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This article was published 12/10/2017 (249 days ago), so information in it may no longer be current.
A small but boisterous crowd gathered outside the Manitoba legislature Thursday afternoon to protest looming cuts to outpatient physiotherapy and occupational therapy.
In a contentious move, the Winnipeg Regional Health Authority is set to close the bulk of its outpatient programming as soon as next month for expected savings of $1.5 million this fiscal year.
Patients, physiotherapists and the unions representing them were heartened last week when the WRHA decided it would use "clinical guidelines" instead of a means test to decide which small group of patients would still have access to the public service. However, many remain concerned that the cost of private physiotherapy will prove prohibitive for Manitobans who won't qualify but will require therapy to successfully recover.
"Patients first! Patients first!" the crowd chanted.
Shelley Kowalchuk, a physiotherapist at Health Sciences Centre who says she isn't at risk of losing her job, said she went to the rally to speak for her patients, not her union.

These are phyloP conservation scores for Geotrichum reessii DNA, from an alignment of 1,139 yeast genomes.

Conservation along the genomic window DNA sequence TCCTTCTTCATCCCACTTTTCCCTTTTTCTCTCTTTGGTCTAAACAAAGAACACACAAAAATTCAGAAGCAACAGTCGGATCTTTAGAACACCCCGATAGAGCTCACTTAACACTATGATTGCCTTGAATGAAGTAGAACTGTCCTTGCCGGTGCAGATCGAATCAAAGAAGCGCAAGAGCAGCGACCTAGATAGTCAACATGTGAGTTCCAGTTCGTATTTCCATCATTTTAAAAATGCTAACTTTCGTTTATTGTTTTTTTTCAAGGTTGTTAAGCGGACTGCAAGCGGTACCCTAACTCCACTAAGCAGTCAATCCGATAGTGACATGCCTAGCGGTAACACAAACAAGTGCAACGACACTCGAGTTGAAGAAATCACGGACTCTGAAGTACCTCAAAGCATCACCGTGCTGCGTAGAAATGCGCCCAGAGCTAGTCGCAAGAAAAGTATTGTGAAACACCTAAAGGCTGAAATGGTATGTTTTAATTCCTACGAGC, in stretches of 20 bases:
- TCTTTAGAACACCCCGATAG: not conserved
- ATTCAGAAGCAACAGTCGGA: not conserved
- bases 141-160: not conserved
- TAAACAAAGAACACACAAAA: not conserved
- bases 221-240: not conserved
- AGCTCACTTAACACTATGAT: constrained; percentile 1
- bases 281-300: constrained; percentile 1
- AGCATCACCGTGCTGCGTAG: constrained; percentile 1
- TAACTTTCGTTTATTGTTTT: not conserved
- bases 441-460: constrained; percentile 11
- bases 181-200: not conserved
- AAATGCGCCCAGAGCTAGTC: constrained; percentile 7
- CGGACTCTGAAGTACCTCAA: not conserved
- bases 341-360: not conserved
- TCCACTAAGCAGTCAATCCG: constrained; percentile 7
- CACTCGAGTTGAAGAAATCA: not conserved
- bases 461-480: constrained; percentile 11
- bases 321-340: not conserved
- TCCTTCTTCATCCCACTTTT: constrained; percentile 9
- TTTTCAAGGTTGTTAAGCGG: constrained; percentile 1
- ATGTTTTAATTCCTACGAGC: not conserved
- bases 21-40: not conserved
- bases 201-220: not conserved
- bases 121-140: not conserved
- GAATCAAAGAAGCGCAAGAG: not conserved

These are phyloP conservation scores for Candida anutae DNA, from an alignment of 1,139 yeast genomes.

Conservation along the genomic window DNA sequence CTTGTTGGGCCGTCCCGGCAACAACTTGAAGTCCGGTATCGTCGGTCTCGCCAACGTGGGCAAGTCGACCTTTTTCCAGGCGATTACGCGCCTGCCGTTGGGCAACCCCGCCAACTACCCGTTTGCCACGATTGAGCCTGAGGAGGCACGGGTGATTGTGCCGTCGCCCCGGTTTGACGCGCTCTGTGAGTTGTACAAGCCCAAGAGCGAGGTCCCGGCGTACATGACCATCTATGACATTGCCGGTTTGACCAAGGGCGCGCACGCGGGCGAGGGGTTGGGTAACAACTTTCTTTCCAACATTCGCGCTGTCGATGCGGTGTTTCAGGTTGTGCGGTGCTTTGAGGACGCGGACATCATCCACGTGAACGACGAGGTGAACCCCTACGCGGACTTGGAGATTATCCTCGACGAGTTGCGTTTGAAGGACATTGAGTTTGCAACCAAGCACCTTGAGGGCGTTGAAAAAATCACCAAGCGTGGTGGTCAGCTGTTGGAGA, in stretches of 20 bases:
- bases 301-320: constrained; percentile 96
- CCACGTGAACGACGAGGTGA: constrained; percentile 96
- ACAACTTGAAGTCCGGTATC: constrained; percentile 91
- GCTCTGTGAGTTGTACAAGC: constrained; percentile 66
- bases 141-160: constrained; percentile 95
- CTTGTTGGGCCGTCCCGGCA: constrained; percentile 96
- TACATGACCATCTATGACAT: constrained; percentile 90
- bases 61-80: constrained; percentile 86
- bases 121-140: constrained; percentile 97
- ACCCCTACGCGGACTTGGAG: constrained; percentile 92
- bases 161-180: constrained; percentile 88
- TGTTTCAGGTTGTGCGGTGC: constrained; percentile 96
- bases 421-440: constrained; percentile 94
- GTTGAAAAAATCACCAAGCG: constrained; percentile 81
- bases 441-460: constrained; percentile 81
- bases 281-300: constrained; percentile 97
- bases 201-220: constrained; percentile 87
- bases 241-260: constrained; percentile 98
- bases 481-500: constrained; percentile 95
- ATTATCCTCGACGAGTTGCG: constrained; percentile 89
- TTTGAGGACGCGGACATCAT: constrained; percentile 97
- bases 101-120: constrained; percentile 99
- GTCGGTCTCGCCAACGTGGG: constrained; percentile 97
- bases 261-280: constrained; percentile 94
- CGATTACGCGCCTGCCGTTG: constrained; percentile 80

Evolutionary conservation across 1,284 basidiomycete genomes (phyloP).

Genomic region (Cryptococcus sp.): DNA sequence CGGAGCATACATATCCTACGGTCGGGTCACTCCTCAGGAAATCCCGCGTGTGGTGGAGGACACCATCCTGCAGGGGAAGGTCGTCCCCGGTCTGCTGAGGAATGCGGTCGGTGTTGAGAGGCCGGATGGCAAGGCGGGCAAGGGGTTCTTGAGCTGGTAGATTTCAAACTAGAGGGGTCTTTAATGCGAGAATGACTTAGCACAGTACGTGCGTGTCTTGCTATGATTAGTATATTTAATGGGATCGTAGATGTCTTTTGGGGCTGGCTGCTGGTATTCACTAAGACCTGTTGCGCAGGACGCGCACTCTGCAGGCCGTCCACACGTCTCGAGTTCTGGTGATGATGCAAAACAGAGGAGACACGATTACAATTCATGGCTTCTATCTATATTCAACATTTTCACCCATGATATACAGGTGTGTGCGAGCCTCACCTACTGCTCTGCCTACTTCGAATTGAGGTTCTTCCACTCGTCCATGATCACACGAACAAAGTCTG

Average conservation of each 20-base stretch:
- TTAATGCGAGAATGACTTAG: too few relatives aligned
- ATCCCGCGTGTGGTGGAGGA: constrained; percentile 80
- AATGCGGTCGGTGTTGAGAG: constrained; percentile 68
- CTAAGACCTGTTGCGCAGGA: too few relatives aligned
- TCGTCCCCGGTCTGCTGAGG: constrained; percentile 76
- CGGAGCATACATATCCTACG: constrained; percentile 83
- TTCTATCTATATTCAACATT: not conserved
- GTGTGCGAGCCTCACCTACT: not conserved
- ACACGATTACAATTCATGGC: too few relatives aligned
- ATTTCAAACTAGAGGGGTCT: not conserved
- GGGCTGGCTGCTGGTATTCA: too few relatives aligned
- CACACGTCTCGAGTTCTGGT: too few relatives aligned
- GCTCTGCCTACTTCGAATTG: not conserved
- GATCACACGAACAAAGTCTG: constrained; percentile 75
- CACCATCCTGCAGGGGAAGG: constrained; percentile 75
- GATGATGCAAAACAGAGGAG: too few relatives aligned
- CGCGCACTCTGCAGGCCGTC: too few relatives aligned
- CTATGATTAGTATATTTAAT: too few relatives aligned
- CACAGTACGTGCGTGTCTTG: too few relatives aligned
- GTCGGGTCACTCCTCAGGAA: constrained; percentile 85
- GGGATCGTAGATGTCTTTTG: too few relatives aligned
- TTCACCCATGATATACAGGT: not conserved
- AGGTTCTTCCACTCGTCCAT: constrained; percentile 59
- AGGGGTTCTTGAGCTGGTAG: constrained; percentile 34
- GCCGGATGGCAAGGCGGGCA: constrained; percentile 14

Under the new system, HSC will house the only remaining public outpatient programs but Kowalchuk said it won't fill the need.
"The government still thinks that Manitobans have private health coverage," she said. "They think that Manitobans have enough coverage to have physio after complex injuries."
Not so, Kowalchuk said.
At $60 a session, physio can quickly eat through the insurance of the small portion of the population that actually has it; most will get five or six sessions covered, she said, which isn't enough in cases involving "complex injuries" that may require months of treatment.
"Private physio is out of reach for many people," she said. "They can't afford it, so they won't get it."
Manitoba Federation of Labour president Kevin Rebeck said its clear from the calls the MFL has received that there is a lot of concern about health-care changes.
"We hear from our community partners, from students, from seniors and from so many other voices that Manitobans want a health-care system that's there for them when they need it and where they need it," he told the crowd.
"Cutting physiotherapists out from the public delivery is wrong. Cutting emergency rooms and closing them down is wrong. Cutting and closing urgent-care clinics is wrong."
Bob Moroz is president of the Manitoba Association of Health Care Professionals, which represents the majority of Winnipeg outpatient physiotherapists. He says he's increasingly offended by suggestions — particularly from within the provincial government — that rallying health-care workers "only care about our union cards," not patient care.
"We're part of different unions," he said, "and we're fighting for the same thing."
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